But in Roose's defense, his original project was not to find heroes. His intent was to ask how the 2008 crash had affected the culture of Wall Street. So what changed? The answer: not much. The Occupy Wall Street movement did grab headlines for several months, and going into finance became less attractive to young Ivy League students soon afterwards. But arguably the culture of Wall Street has changed little. The recent publication Michael Lewis's book Flash Boys, a polarizing work on the practice of "high frequency trading," shows what's been true for years: If finance can figure out a way to make a quick dollar, they will alter the universe to do so. It's no surprise, then, that ethical giants are tough to find.
A Moral Outcry
Of course, there is an upside. The book is a resounding moral outcry. (As fair warning to readers, Young Money is peppered with coarse language, sexual references, drug use, and even more worrisome, greed.) And the twisted state of finance should lead Christians, secularists, and everybody in between to ask better questions: What would real rhythms of work and rest look like for Wall Street? Where are the good examples of firms that actually embrace the good purpose of finance, which is to provide capital for businesses to grow? What are reasonable limits on salaries for investment bankers? Where are the finance models that are both profitable and committed to investing in good businesses that serve communities with good products and services?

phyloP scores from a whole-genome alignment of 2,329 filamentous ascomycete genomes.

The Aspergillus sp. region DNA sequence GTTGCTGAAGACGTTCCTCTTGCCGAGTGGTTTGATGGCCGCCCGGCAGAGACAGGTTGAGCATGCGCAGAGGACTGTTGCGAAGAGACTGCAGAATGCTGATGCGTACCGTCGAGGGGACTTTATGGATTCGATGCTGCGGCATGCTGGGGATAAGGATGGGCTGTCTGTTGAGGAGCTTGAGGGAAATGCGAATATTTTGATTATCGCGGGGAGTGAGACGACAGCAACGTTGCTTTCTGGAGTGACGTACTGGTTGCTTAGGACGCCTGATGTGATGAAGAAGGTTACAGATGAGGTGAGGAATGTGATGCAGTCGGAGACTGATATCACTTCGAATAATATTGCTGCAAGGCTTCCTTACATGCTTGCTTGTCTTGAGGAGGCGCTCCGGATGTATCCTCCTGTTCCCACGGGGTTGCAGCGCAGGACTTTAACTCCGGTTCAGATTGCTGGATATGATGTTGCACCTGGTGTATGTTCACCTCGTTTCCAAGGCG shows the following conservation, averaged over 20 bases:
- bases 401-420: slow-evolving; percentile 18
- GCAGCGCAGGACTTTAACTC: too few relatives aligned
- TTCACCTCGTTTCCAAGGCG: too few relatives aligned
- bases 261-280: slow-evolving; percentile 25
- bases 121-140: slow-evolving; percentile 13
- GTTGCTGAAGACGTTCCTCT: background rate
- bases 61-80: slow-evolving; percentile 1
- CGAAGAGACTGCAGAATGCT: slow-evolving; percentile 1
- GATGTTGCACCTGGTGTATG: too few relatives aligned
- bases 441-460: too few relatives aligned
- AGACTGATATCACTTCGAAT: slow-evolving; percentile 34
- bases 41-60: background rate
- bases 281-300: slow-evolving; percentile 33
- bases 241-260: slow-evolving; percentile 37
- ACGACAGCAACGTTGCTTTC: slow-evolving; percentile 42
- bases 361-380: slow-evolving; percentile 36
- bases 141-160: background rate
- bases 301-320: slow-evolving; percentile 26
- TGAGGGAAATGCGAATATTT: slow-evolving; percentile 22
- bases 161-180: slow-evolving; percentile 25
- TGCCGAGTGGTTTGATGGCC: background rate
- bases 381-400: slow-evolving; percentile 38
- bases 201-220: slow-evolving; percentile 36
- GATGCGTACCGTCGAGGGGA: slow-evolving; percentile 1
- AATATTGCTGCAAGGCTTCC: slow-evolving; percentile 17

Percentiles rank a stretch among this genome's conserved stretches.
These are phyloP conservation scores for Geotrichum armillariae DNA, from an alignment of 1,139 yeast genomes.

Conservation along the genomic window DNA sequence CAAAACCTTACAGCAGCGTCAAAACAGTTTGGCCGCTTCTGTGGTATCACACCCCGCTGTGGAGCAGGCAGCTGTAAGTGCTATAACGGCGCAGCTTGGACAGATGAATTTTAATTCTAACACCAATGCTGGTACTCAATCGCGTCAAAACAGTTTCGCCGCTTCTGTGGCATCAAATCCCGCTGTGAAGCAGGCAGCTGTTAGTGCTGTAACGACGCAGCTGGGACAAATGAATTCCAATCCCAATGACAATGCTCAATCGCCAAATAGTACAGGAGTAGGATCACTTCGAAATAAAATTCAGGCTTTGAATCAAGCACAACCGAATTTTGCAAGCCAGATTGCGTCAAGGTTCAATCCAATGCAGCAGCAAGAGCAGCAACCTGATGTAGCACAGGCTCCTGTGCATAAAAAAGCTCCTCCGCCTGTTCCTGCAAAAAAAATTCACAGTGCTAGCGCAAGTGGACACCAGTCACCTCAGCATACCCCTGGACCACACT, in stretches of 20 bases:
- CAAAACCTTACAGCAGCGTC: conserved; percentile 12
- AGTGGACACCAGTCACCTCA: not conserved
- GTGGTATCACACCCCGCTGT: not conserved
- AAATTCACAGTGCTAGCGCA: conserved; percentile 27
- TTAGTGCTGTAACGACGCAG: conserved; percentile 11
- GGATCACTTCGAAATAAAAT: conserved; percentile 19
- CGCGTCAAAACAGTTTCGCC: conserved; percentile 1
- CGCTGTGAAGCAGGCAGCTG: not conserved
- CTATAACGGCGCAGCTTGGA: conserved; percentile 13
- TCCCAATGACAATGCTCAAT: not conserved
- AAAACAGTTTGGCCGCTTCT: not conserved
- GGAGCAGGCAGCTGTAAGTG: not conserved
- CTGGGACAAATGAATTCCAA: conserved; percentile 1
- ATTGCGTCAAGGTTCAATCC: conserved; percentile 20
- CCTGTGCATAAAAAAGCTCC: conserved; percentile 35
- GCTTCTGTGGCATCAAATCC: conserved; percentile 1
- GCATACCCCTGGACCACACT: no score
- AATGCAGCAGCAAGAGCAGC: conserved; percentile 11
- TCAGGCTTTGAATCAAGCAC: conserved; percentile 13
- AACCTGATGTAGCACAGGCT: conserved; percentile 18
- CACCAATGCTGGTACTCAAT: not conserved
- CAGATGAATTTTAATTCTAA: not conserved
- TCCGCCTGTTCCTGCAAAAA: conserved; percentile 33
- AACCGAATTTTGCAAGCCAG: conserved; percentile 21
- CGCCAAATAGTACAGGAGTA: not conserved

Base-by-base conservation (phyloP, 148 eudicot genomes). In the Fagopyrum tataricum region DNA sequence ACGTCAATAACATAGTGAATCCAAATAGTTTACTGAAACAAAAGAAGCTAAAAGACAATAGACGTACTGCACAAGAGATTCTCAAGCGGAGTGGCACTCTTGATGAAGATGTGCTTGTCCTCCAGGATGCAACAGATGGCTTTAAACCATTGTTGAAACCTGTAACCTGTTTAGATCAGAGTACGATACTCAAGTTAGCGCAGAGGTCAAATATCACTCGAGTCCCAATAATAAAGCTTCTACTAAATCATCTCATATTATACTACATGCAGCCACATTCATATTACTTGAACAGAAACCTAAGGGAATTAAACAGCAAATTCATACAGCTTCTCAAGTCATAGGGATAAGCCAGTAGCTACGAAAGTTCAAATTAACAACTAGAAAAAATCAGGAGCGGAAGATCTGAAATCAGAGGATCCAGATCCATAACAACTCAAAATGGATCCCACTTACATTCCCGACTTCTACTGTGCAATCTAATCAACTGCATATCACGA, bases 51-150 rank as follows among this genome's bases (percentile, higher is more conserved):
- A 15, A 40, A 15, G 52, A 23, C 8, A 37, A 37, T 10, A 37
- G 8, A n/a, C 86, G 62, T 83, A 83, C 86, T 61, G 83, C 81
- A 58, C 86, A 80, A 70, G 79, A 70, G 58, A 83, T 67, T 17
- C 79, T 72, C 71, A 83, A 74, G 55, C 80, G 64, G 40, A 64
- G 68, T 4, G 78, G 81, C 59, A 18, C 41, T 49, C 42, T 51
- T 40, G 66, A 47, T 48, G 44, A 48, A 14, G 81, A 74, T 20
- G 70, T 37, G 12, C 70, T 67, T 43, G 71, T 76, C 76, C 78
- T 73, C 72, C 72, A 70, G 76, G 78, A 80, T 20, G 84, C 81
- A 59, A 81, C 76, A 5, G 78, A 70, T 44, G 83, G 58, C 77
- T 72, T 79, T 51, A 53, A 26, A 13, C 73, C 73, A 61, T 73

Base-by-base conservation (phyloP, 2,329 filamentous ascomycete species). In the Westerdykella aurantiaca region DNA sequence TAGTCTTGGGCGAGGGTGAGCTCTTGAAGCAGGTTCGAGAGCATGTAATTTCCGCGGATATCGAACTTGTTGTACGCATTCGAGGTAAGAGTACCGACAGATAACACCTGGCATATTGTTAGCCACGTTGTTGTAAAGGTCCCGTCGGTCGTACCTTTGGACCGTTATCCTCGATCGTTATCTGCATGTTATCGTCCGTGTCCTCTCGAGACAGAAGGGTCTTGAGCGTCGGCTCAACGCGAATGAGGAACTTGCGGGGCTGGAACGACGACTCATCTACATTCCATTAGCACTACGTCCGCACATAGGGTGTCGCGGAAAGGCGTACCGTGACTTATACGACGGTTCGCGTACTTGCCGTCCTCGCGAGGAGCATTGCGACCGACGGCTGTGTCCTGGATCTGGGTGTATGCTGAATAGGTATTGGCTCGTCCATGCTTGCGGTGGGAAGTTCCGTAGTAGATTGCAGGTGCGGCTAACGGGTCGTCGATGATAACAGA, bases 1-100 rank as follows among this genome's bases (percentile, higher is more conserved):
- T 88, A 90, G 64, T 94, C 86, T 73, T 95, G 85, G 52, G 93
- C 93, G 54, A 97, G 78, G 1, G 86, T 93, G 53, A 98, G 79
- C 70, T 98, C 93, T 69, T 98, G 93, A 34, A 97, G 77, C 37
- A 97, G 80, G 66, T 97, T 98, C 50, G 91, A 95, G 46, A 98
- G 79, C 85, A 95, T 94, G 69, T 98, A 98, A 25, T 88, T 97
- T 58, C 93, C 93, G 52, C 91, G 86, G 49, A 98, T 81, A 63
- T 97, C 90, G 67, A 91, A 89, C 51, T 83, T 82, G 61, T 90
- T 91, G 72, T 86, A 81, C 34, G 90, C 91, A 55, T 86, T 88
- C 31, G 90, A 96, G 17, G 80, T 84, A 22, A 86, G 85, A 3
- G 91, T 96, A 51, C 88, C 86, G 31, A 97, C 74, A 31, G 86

It can be easy to read Young Money and sit on a moral perch, condemning a godless, money-obsessed industry. But, of course, this does no good, either for young analysts like Jeremy or for capital markets. At a time when more Ivy League graduates are leaving Wall Street, perhaps it's time for more Christians to head straight into finance and help patch up the torn vocational fabric of the world's most powerful sector.
Jeff Haanen is the executive director of Denver Institute for Faith & Work.